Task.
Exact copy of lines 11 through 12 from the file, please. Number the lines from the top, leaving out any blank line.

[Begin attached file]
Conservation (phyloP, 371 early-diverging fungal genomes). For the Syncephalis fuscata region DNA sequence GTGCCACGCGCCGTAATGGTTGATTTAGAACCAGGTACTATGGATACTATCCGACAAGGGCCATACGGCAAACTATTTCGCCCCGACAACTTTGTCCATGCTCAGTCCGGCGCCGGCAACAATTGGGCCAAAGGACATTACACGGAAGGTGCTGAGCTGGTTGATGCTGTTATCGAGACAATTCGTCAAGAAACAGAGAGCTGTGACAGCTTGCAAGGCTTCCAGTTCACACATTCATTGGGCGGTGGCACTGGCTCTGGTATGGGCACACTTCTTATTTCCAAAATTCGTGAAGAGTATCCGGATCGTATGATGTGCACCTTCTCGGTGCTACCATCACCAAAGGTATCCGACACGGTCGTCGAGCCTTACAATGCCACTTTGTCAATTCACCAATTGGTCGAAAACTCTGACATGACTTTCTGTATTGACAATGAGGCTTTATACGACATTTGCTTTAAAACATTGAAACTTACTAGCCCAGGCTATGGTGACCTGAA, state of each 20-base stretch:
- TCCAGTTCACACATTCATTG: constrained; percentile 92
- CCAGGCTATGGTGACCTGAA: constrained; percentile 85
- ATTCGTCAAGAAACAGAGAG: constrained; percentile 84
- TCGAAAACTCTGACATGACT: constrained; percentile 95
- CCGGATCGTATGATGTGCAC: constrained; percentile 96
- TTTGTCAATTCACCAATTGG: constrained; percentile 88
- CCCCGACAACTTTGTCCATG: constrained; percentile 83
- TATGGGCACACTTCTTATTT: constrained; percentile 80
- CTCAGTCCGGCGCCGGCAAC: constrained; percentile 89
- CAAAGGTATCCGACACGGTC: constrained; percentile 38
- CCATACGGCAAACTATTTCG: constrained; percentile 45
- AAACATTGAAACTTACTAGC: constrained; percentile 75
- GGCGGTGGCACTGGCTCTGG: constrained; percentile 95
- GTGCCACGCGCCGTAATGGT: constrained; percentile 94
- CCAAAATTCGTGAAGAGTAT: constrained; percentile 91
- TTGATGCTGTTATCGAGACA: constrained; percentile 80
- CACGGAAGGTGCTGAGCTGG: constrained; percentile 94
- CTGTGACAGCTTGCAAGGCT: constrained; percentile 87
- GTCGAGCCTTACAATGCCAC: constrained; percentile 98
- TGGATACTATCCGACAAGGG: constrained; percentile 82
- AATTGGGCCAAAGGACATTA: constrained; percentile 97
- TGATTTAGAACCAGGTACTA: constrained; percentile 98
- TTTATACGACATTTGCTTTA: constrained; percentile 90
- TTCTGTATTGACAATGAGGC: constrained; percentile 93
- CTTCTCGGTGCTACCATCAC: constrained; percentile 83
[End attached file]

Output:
- CAAAGGTATCCGACACGGTC: constrained; percentile 38
- CCATACGGCAAACTATTTCG: constrained; percentile 45